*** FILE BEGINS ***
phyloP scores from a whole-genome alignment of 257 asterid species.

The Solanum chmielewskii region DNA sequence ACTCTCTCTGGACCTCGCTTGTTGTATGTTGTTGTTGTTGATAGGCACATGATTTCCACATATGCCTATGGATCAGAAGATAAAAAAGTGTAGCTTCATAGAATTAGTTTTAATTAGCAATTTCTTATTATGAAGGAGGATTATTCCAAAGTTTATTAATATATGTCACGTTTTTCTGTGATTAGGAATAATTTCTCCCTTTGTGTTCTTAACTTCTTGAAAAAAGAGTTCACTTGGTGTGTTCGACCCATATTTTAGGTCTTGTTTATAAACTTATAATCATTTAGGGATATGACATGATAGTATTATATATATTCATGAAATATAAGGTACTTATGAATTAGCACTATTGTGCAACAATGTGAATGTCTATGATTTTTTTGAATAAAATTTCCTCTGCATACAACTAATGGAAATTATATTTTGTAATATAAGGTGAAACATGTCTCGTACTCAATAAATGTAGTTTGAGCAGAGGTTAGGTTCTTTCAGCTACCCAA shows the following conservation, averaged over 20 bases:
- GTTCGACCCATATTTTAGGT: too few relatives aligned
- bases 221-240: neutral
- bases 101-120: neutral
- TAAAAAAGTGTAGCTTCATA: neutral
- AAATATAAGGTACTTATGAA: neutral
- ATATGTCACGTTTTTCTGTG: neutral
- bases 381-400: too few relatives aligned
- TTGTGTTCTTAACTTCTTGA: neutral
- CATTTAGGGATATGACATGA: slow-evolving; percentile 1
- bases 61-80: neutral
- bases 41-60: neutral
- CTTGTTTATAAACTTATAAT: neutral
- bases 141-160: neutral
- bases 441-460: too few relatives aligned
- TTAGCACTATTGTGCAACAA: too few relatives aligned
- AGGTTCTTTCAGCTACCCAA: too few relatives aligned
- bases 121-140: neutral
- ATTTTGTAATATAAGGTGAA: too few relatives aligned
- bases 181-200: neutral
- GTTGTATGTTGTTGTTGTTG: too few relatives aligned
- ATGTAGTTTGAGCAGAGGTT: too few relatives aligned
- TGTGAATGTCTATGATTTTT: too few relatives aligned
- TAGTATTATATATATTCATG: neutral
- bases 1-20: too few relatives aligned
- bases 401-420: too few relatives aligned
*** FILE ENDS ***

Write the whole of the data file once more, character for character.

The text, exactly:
phyloP scores from a whole-genome alignment of 257 asterid species.

The Solanum chmielewskii region DNA sequence ACTCTCTCTGGACCTCGCTTGTTGTATGTTGTTGTTGTTGATAGGCACATGATTTCCACATATGCCTATGGATCAGAAGATAAAAAAGTGTAGCTTCATAGAATTAGTTTTAATTAGCAATTTCTTATTATGAAGGAGGATTATTCCAAAGTTTATTAATATATGTCACGTTTTTCTGTGATTAGGAATAATTTCTCCCTTTGTGTTCTTAACTTCTTGAAAAAAGAGTTCACTTGGTGTGTTCGACCCATATTTTAGGTCTTGTTTATAAACTTATAATCATTTAGGGATATGACATGATAGTATTATATATATTCATGAAATATAAGGTACTTATGAATTAGCACTATTGTGCAACAATGTGAATGTCTATGATTTTTTTGAATAAAATTTCCTCTGCATACAACTAATGGAAATTATATTTTGTAATATAAGGTGAAACATGTCTCGTACTCAATAAATGTAGTTTGAGCAGAGGTTAGGTTCTTTCAGCTACCCAA shows the following conservation, averaged over 20 bases:
- GTTCGACCCATATTTTAGGT: too few relatives aligned
- bases 221-240: neutral
- bases 101-120: neutral
- TAAAAAAGTGTAGCTTCATA: neutral
- AAATATAAGGTACTTATGAA: neutral
- ATATGTCACGTTTTTCTGTG: neutral
- bases 381-400: too few relatives aligned
- TTGTGTTCTTAACTTCTTGA: neutral
- CATTTAGGGATATGACATGA: slow-evolving; percentile 1
- bases 61-80: neutral
- bases 41-60: neutral
- CTTGTTTATAAACTTATAAT: neutral
- bases 141-160: neutral
- bases 441-460: too few relatives aligned
- TTAGCACTATTGTGCAACAA: too few relatives aligned
- AGGTTCTTTCAGCTACCCAA: too few relatives aligned
- bases 121-140: neutral
- ATTTTGTAATATAAGGTGAA: too few relatives aligned
- bases 181-200: neutral
- GTTGTATGTTGTTGTTGTTG: too few relatives aligned
- ATGTAGTTTGAGCAGAGGTT: too few relatives aligned
- TGTGAATGTCTATGATTTTT: too few relatives aligned
- TAGTATTATATATATTCATG: neutral
- bases 1-20: too few relatives aligned
- bases 401-420: too few relatives aligned